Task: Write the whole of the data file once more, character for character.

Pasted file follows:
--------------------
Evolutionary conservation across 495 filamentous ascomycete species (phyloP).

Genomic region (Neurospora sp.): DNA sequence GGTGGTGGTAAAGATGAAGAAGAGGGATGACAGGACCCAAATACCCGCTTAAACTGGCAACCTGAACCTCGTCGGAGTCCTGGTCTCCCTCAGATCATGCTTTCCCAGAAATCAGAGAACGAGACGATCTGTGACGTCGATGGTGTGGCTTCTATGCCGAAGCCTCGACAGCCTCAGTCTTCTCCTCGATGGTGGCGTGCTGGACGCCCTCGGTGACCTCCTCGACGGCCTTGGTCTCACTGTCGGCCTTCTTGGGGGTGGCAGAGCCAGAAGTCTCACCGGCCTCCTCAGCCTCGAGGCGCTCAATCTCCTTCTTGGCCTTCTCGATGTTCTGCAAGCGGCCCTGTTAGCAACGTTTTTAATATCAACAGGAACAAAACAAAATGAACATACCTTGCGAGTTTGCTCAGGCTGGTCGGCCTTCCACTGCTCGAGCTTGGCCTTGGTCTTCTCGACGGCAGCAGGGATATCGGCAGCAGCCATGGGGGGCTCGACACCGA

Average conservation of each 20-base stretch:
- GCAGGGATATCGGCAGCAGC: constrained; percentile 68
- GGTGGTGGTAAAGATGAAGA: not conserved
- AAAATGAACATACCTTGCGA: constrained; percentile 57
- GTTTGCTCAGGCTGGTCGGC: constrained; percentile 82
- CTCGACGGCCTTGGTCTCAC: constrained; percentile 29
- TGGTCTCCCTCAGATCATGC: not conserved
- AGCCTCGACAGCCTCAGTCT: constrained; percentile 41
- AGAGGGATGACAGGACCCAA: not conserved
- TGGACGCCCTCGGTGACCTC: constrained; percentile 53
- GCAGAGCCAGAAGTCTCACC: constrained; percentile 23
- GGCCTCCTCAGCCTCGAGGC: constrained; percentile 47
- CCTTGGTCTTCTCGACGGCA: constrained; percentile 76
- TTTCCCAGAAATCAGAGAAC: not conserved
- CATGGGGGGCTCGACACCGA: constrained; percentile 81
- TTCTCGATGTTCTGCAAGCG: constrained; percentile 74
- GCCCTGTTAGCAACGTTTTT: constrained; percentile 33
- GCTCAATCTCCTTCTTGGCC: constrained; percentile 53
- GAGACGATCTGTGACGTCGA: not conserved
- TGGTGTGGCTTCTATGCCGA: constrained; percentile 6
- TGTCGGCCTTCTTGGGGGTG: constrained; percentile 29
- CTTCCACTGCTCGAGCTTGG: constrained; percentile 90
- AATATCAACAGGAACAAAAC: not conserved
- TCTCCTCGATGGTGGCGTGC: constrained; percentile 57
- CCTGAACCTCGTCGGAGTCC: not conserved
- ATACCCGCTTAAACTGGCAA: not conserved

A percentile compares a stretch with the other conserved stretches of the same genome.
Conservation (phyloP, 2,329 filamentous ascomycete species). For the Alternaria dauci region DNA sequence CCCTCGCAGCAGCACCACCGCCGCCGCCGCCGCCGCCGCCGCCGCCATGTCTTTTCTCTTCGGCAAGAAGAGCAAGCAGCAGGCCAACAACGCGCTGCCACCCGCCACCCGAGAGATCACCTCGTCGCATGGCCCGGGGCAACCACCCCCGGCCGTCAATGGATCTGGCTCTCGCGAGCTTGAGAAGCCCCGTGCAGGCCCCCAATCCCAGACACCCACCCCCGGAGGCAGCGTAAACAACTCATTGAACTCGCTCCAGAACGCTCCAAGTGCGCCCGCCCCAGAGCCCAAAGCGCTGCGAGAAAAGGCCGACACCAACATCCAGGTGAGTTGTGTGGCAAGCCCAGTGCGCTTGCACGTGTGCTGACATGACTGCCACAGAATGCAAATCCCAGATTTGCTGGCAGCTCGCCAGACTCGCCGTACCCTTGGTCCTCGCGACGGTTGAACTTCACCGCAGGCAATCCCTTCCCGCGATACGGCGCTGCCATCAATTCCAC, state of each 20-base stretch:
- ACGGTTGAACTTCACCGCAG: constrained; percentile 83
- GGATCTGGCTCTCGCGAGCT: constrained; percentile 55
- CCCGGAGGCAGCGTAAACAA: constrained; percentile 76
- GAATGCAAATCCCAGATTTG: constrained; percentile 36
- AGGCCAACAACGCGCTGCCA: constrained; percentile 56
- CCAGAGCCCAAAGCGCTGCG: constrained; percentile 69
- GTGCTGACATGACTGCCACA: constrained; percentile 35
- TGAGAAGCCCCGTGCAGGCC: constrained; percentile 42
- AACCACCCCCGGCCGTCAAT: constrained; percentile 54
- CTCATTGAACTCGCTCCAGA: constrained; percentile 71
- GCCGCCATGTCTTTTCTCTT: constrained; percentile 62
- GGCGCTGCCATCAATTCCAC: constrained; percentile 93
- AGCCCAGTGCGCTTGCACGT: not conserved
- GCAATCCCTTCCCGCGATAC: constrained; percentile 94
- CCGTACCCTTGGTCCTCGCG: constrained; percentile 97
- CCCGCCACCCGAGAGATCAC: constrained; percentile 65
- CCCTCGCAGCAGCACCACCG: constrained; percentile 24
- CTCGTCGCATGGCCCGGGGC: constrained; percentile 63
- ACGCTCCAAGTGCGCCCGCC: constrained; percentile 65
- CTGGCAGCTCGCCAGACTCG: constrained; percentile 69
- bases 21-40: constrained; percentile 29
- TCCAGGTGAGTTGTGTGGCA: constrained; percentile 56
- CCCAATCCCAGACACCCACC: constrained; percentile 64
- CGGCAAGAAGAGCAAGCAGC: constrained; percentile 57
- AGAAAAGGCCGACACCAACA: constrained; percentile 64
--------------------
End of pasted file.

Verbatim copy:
Evolutionary conservation across 495 filamentous ascomycete species (phyloP).

Genomic region (Neurospora sp.): DNA sequence GGTGGTGGTAAAGATGAAGAAGAGGGATGACAGGACCCAAATACCCGCTTAAACTGGCAACCTGAACCTCGTCGGAGTCCTGGTCTCCCTCAGATCATGCTTTCCCAGAAATCAGAGAACGAGACGATCTGTGACGTCGATGGTGTGGCTTCTATGCCGAAGCCTCGACAGCCTCAGTCTTCTCCTCGATGGTGGCGTGCTGGACGCCCTCGGTGACCTCCTCGACGGCCTTGGTCTCACTGTCGGCCTTCTTGGGGGTGGCAGAGCCAGAAGTCTCACCGGCCTCCTCAGCCTCGAGGCGCTCAATCTCCTTCTTGGCCTTCTCGATGTTCTGCAAGCGGCCCTGTTAGCAACGTTTTTAATATCAACAGGAACAAAACAAAATGAACATACCTTGCGAGTTTGCTCAGGCTGGTCGGCCTTCCACTGCTCGAGCTTGGCCTTGGTCTTCTCGACGGCAGCAGGGATATCGGCAGCAGCCATGGGGGGCTCGACACCGA

Average conservation of each 20-base stretch:
- GCAGGGATATCGGCAGCAGC: constrained; percentile 68
- GGTGGTGGTAAAGATGAAGA: not conserved
- AAAATGAACATACCTTGCGA: constrained; percentile 57
- GTTTGCTCAGGCTGGTCGGC: constrained; percentile 82
- CTCGACGGCCTTGGTCTCAC: constrained; percentile 29
- TGGTCTCCCTCAGATCATGC: not conserved
- AGCCTCGACAGCCTCAGTCT: constrained; percentile 41
- AGAGGGATGACAGGACCCAA: not conserved
- TGGACGCCCTCGGTGACCTC: constrained; percentile 53
- GCAGAGCCAGAAGTCTCACC: constrained; percentile 23
- GGCCTCCTCAGCCTCGAGGC: constrained; percentile 47
- CCTTGGTCTTCTCGACGGCA: constrained; percentile 76
- TTTCCCAGAAATCAGAGAAC: not conserved
- CATGGGGGGCTCGACACCGA: constrained; percentile 81
- TTCTCGATGTTCTGCAAGCG: constrained; percentile 74
- GCCCTGTTAGCAACGTTTTT: constrained; percentile 33
- GCTCAATCTCCTTCTTGGCC: constrained; percentile 53
- GAGACGATCTGTGACGTCGA: not conserved
- TGGTGTGGCTTCTATGCCGA: constrained; percentile 6
- TGTCGGCCTTCTTGGGGGTG: constrained; percentile 29
- CTTCCACTGCTCGAGCTTGG: constrained; percentile 90
- AATATCAACAGGAACAAAAC: not conserved
- TCTCCTCGATGGTGGCGTGC: constrained; percentile 57
- CCTGAACCTCGTCGGAGTCC: not conserved
- ATACCCGCTTAAACTGGCAA: not conserved

A percentile compares a stretch with the other conserved stretches of the same genome.
Conservation (phyloP, 2,329 filamentous ascomycete species). For the Alternaria dauci region DNA sequence CCCTCGCAGCAGCACCACCGCCGCCGCCGCCGCCGCCGCCGCCGCCATGTCTTTTCTCTTCGGCAAGAAGAGCAAGCAGCAGGCCAACAACGCGCTGCCACCCGCCACCCGAGAGATCACCTCGTCGCATGGCCCGGGGCAACCACCCCCGGCCGTCAATGGATCTGGCTCTCGCGAGCTTGAGAAGCCCCGTGCAGGCCCCCAATCCCAGACACCCACCCCCGGAGGCAGCGTAAACAACTCATTGAACTCGCTCCAGAACGCTCCAAGTGCGCCCGCCCCAGAGCCCAAAGCGCTGCGAGAAAAGGCCGACACCAACATCCAGGTGAGTTGTGTGGCAAGCCCAGTGCGCTTGCACGTGTGCTGACATGACTGCCACAGAATGCAAATCCCAGATTTGCTGGCAGCTCGCCAGACTCGCCGTACCCTTGGTCCTCGCGACGGTTGAACTTCACCGCAGGCAATCCCTTCCCGCGATACGGCGCTGCCATCAATTCCAC, state of each 20-base stretch:
- ACGGTTGAACTTCACCGCAG: constrained; percentile 83
- GGATCTGGCTCTCGCGAGCT: constrained; percentile 55
- CCCGGAGGCAGCGTAAACAA: constrained; percentile 76
- GAATGCAAATCCCAGATTTG: constrained; percentile 36
- AGGCCAACAACGCGCTGCCA: constrained; percentile 56
- CCAGAGCCCAAAGCGCTGCG: constrained; percentile 69
- GTGCTGACATGACTGCCACA: constrained; percentile 35
- TGAGAAGCCCCGTGCAGGCC: constrained; percentile 42
- AACCACCCCCGGCCGTCAAT: constrained; percentile 54
- CTCATTGAACTCGCTCCAGA: constrained; percentile 71
- GCCGCCATGTCTTTTCTCTT: constrained; percentile 62
- GGCGCTGCCATCAATTCCAC: constrained; percentile 93
- AGCCCAGTGCGCTTGCACGT: not conserved
- GCAATCCCTTCCCGCGATAC: constrained; percentile 94
- CCGTACCCTTGGTCCTCGCG: constrained; percentile 97
- CCCGCCACCCGAGAGATCAC: constrained; percentile 65
- CCCTCGCAGCAGCACCACCG: constrained; percentile 24
- CTCGTCGCATGGCCCGGGGC: constrained; percentile 63
- ACGCTCCAAGTGCGCCCGCC: constrained; percentile 65
- CTGGCAGCTCGCCAGACTCG: constrained; percentile 69
- bases 21-40: constrained; percentile 29
- TCCAGGTGAGTTGTGTGGCA: constrained; percentile 56
- CCCAATCCCAGACACCCACC: constrained; percentile 64
- CGGCAAGAAGAGCAAGCAGC: constrained; percentile 57
- AGAAAAGGCCGACACCAACA: constrained; percentile 64